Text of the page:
Scientific Understanding of Consciousness
Hypothalamus involved in Systemic Ageing and Lifespan Control
Nature 497, 211–216 (09 May 2013)
Hypothalamic programming of systemic ageing involving IKK-β, NF-κB and GnRH
Department of Molecular Pharmacology, Albert Einstein College of Medicine, Bronx, New York 10461, USA
Diabetes Research Center, Albert Einstein College of Medicine, Bronx, New York 10461, USA
Institute of Aging, Albert Einstein College of Medicine, Bronx, New York 10461, USA
Guo Zhang, Juxue Li, Sudarshana Purkayastha, Yizhe Tang, Hai Zhang, Ye Yin, Bo Li, Gang Liu & Dongsheng Cai
Ageing is a result of gradual and overall functional deteriorations across the body; however, it is unknown whether an individual tissue primarily works to mediate the ageing progress and control lifespan. Here we show that the hypothalamus is important for the development of whole-body ageing in mice, and that the underlying basis involves hypothalamic immunity mediated by IκB kinase-β (IKK-β), nuclear factor κB (NF-κB) and related microglia–neuron immune crosstalk. Several interventional models were developed showing that ageing retardation and lifespan extension are achieved in mice by preventing ageing-related hypothalamic or brain IKK-β and NF-κB activation. Mechanistic studies further revealed that IKK-β and NF-κB inhibit gonadotropin-releasing hormone (GnRH) to mediate ageing-related hypothalamic GnRH decline, and GnRH treatment amends ageing-impaired neurogenesis and decelerates ageing. The hypothalamus has a programmatic role in ageing development via immune–neuroendocrine integration, and immune inhibition or GnRH restoration in the hypothalamus/brain represent two potential strategies for optimizing lifespan and combating ageing-related health problems.
Ageing is characterized by the gradual and overall loss of various physiological functions, leading to the end of lifespan. Although the search for resolution of ageing pathology is continuing, research has shown that certain neurons can mediate environmental influences on ageing in Caenorhabditis elegans and Drosophila, and neural manipulations of insulin or insulin-like growth factor 1 signalling or uncoupling protein 2 were shown to affect lifespan in animals. In this study, we have focused on the hypothalamus, a key brain region that is crucial for the neuroendocrine interaction between the central nervous system and the periphery. We asked whether the hypothalamus may have a fundamental role in ageing development and lifespan control, in addition to its critical involvement in basic life-supporting functions such as growth, reproduction and metabolism. In tackling this bold question, we increasingly appreciated that an atypical collection of hypothalamic inflammatory changes can broadly and causally underlie the development of metabolic syndrome components including being overweight, glucose intolerance and hypertension, and of note, all of these disorders are often related to ageing. Furthermore, we have noted recent literature showing that microglia are involved in neurodegenerative diseases, which aligns with the appreciated connection between systemic immunity and ageing. Here, through targeting hypothalamic immunity/inflammation, we designed to test whether the hypothalamus is fundamentally important for ageing and lifespan control.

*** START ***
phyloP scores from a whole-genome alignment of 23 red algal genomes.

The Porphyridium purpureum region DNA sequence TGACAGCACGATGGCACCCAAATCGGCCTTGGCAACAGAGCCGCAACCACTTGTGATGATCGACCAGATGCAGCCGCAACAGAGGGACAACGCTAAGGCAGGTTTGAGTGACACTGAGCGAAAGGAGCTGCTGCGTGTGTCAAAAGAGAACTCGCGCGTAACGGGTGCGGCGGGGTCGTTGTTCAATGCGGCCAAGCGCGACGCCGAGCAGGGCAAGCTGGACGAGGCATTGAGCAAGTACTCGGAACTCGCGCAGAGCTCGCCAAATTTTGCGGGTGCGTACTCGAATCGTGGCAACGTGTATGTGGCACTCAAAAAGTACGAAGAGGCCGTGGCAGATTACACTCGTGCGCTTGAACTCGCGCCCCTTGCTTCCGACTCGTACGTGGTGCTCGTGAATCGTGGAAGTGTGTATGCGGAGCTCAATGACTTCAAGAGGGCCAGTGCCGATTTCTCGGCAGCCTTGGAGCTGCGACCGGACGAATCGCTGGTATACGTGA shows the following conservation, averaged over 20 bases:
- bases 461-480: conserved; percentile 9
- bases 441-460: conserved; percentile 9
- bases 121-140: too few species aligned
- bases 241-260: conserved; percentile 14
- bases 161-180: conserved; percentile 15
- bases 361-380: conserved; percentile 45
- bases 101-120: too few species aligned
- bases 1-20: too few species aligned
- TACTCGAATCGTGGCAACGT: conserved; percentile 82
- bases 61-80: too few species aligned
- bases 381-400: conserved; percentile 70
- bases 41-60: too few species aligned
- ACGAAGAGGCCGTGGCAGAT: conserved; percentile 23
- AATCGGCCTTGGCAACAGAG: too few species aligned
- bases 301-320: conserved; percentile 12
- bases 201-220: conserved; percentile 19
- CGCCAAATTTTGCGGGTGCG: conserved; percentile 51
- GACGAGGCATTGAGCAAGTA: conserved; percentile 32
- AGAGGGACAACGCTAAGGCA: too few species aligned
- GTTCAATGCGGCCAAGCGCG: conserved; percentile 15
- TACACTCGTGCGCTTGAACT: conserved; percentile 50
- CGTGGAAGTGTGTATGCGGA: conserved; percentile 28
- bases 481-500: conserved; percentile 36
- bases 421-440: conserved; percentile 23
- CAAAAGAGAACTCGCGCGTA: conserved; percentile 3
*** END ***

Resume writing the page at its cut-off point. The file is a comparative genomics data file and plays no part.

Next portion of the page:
In this work, we conceived that the hypothalamus, which is known to have fundamental roles in growth, development, reproduction and metabolism, is also responsible for systemic ageing and thus lifespan control. Notably, through activating or inhibiting immune pathway IKK-β and NF-κB in the hypothalamus of mice, we were able to accelerate or decelerate the ageing process, leading to shortened or increased lifespan. Thus, in line with the literature that appreciated the effects of the nervous system on lifespan, our findings provide a proof of principle to the hypothesis that ageing is a life event that is programmed by the hypothalamus. Indeed, brain change is an early ageing manifestation4, and we reasoned that some hypothalamic alterations may act to motivate ageing of the rest parts in the body, and this outreaching role of the hypothalamus aligns with the fact that it is the neuroendocrine ‘headquarters’ in the body. Along this line, we further revealed a direct link between IKK-β and NF-κB activation and GnRH decline, and also importantly, we discovered that GnRH induces adult neurogenesis broadly in the brain, and GnRH therapy can greatly amend ageing disorders. Thus, whereas the inhibition of GnRH by NF-κB may lead to the end of reproductive length—which seems necessary for species’ quality—it initiates systemic ageing at the same time. Questions remain about how hypothalamic IKK-β and NF-κB is activated in this process; speculatively, as deduced from some recent studies about sirtuins and NF-κB, age increase-induced epigenetic changes might be accountable, which calls for future investigations.
To summarize, our study using several mouse models demonstrates that the hypothalamus is important for systemic ageing and lifespan control. This hypothalamic role is significantly mediated by IKK-β- and NF-κB-directed hypothalamic innate immunity involving microglia–neuron crosstalk. The underlying basis includes integration between immunity and neuroendocrine of the hypothalamus, and immune inhibition and GnRH restoration in the hypothalamus or the brain represent two potential strategies for combating ageing-related health problems.
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